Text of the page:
All of the above-recommended problems should be solvable provided you have the right background knowledge. This may require some review. Fortunately, Leetcode lets you filter medium problems by data structure to give yourself extra practice on any unfamiliar areas.

Know your data structures really well. This means being super comfortable with the “big 5”: Lists, Arrays, Sets, Trees, and Maps (arguably the most essential data structure in computer science). With Hard problems you need to know a few more. In order of priority: Heaps, Tries, Doubly-Linked Lists, Union-Find, and for bonus points self-balancing binary trees.

On top of data structures, you also have to know when to recognize a dynamic programming problem. The trick I use is to check “does my next choice depend on my previous choices?” If the answer is no, then it is perfect for dynamic programming. The textbook example is the “how many ways can I make change for you given these coins?” The number of ways to make change for a particular dollar value is not affected by the fact that you might have already given some change before. Also, keep in mind that you can almost always write dynamic programming using recursion with memoization which, in my opinion, makes the code easier to follow.

A recommended study plan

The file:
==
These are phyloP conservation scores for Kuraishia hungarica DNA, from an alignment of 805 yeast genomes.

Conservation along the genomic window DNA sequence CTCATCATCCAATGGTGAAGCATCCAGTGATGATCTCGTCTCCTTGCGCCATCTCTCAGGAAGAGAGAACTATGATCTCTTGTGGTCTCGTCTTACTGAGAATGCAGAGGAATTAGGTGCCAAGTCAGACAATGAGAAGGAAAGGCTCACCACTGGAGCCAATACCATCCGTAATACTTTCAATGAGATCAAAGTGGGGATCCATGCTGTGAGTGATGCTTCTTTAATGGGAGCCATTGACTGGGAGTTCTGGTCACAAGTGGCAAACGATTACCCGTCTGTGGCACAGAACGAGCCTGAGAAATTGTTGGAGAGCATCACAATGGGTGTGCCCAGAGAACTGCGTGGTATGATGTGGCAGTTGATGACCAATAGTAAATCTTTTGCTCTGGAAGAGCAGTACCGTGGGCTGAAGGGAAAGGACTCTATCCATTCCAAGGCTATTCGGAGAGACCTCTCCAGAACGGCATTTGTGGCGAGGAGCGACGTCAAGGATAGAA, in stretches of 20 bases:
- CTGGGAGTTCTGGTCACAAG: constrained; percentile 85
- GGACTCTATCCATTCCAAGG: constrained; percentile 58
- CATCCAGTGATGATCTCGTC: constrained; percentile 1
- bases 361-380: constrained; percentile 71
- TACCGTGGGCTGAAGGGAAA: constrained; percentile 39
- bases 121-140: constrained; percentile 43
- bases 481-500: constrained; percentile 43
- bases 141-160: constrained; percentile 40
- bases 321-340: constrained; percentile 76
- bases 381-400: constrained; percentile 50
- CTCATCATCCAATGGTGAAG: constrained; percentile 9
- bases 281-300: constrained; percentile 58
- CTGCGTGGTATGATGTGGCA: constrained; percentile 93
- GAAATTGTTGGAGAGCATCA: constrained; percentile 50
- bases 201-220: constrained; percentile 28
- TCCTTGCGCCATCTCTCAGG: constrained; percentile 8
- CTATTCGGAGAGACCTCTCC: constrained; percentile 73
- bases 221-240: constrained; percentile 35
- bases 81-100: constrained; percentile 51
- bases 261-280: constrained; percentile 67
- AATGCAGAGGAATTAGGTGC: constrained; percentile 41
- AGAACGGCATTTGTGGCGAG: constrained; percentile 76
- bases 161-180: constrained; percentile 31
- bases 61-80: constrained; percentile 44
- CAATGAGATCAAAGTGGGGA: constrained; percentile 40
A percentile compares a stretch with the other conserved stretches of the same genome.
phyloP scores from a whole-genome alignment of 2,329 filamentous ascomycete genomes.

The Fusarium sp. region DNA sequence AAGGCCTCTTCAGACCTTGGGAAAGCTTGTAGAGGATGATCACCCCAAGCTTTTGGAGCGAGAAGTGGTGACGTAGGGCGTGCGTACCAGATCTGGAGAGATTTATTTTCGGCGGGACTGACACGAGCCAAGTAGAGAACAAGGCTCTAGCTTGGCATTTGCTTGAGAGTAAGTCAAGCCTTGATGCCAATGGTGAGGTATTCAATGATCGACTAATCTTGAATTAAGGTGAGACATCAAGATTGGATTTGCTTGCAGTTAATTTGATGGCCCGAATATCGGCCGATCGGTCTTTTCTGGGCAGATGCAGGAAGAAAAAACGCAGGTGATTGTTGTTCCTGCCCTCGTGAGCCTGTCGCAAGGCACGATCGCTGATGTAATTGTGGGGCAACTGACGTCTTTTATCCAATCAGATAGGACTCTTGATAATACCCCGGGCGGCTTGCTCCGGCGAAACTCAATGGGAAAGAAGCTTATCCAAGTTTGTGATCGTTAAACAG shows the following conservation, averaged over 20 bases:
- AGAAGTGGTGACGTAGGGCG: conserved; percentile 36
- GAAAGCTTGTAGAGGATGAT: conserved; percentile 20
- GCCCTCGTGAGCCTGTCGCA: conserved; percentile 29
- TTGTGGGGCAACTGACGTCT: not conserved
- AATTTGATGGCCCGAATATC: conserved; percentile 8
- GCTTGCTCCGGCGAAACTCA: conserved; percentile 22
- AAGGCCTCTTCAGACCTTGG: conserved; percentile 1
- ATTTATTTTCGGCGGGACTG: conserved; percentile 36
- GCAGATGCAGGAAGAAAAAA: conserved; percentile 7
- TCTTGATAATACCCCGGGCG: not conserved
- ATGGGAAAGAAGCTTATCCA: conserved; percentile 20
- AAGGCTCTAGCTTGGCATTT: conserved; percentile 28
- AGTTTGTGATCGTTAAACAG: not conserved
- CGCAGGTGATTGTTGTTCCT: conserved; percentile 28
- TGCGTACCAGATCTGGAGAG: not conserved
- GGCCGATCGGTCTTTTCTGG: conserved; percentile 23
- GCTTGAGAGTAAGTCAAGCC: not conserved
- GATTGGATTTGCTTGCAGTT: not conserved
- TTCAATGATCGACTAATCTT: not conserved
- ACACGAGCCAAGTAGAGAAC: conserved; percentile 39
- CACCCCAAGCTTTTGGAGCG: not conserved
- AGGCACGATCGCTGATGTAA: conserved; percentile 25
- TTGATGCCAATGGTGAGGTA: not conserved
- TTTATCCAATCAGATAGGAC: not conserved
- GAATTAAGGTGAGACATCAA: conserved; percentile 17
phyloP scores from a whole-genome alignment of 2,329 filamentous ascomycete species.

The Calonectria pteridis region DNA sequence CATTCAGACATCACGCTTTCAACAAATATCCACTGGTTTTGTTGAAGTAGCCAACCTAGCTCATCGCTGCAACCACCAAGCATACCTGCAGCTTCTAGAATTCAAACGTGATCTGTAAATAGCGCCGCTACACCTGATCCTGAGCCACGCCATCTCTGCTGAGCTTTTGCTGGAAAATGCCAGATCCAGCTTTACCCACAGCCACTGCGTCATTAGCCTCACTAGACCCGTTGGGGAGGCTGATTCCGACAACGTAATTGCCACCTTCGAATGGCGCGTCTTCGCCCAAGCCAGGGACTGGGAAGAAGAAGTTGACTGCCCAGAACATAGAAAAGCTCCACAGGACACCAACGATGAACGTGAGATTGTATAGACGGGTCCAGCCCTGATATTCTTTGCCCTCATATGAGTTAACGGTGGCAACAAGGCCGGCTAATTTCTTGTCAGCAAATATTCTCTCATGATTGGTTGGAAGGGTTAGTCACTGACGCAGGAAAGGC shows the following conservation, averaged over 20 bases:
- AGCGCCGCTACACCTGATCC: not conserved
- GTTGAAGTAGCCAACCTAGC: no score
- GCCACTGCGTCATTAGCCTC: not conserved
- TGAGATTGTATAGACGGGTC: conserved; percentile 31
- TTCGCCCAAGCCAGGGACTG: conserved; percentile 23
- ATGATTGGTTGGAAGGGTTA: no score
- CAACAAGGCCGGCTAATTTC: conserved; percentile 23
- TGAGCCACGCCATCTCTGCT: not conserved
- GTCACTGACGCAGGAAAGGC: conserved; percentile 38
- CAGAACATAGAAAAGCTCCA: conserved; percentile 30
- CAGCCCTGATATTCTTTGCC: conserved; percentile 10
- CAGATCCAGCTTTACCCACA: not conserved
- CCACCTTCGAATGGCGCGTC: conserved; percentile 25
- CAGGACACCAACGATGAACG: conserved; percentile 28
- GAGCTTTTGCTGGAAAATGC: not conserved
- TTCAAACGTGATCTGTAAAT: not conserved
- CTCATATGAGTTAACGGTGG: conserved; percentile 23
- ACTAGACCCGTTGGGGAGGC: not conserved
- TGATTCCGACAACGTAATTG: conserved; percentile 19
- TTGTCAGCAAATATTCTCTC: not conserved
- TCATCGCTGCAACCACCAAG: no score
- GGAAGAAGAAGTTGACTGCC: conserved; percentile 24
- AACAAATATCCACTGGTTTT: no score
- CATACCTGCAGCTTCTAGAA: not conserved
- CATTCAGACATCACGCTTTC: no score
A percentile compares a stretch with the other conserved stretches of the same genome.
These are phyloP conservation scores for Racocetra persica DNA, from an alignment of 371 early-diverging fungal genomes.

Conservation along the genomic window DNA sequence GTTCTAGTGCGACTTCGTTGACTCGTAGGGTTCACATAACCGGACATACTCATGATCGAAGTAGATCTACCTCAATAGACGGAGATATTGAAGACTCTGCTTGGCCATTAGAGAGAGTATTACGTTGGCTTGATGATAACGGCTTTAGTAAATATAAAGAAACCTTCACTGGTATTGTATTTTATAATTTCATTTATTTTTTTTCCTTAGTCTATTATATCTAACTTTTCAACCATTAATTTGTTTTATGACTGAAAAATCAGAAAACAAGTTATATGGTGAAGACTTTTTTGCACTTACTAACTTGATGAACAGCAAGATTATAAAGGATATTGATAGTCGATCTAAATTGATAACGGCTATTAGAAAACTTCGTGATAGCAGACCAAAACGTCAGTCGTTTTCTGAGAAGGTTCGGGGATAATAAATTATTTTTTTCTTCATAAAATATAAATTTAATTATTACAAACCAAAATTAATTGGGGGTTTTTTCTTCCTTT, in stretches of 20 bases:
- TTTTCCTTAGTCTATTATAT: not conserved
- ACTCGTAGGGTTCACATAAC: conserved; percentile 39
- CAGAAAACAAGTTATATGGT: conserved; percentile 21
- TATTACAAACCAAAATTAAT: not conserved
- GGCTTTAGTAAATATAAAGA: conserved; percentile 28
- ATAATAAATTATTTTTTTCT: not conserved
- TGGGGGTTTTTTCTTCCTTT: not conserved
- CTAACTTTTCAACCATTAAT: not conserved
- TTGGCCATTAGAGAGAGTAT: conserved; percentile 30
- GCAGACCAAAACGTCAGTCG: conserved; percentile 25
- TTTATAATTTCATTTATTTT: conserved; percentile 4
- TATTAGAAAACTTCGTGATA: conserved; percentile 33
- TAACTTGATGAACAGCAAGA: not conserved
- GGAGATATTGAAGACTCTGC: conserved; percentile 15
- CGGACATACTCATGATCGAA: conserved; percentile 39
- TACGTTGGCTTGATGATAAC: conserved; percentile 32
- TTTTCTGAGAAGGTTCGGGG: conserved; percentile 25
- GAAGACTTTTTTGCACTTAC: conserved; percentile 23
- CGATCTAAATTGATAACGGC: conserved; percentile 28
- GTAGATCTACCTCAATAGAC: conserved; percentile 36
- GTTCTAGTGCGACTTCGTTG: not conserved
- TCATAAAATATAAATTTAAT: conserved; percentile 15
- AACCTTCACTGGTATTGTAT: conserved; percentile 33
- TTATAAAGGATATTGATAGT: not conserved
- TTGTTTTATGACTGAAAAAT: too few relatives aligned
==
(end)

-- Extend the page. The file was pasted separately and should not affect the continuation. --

To conclude, here are my recommendations to prepare for a senior coding interview:

  1. Review the “big 5” data structures and solve some medium problems that use those data structures
  2. Practice a couple of medium dynamic programming problems
  3. Move on to the hard problems listed above where you will gain experience using less common data structures
  4. Finally, solve the “very hard” problems listed above to boost your confidence in your problem-solving ability

The harder problems take time, but the effort does pay off when you are in the interview.

Feel free to reach out if you have questions or want additional advice. If there’s enough interest, I will keep writing further blog posts on other interviewing modules, soft skills, and extra tricks to dazzle your interviewers.

Good luck!

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Thanks to Siggy Bilstein, Peter Karalekas, and Wyatt Berlinic

Steven Heidel

Written by

I develop software and develop people. https://stevenheidel.com

The Startup

Medium's largest active publication, followed by +718K people. Follow to join our community.

Steven Heidel

Written by

I develop software and develop people. https://stevenheidel.com

The Startup

Medium's largest active publication, followed by +718K people. Follow to join our community.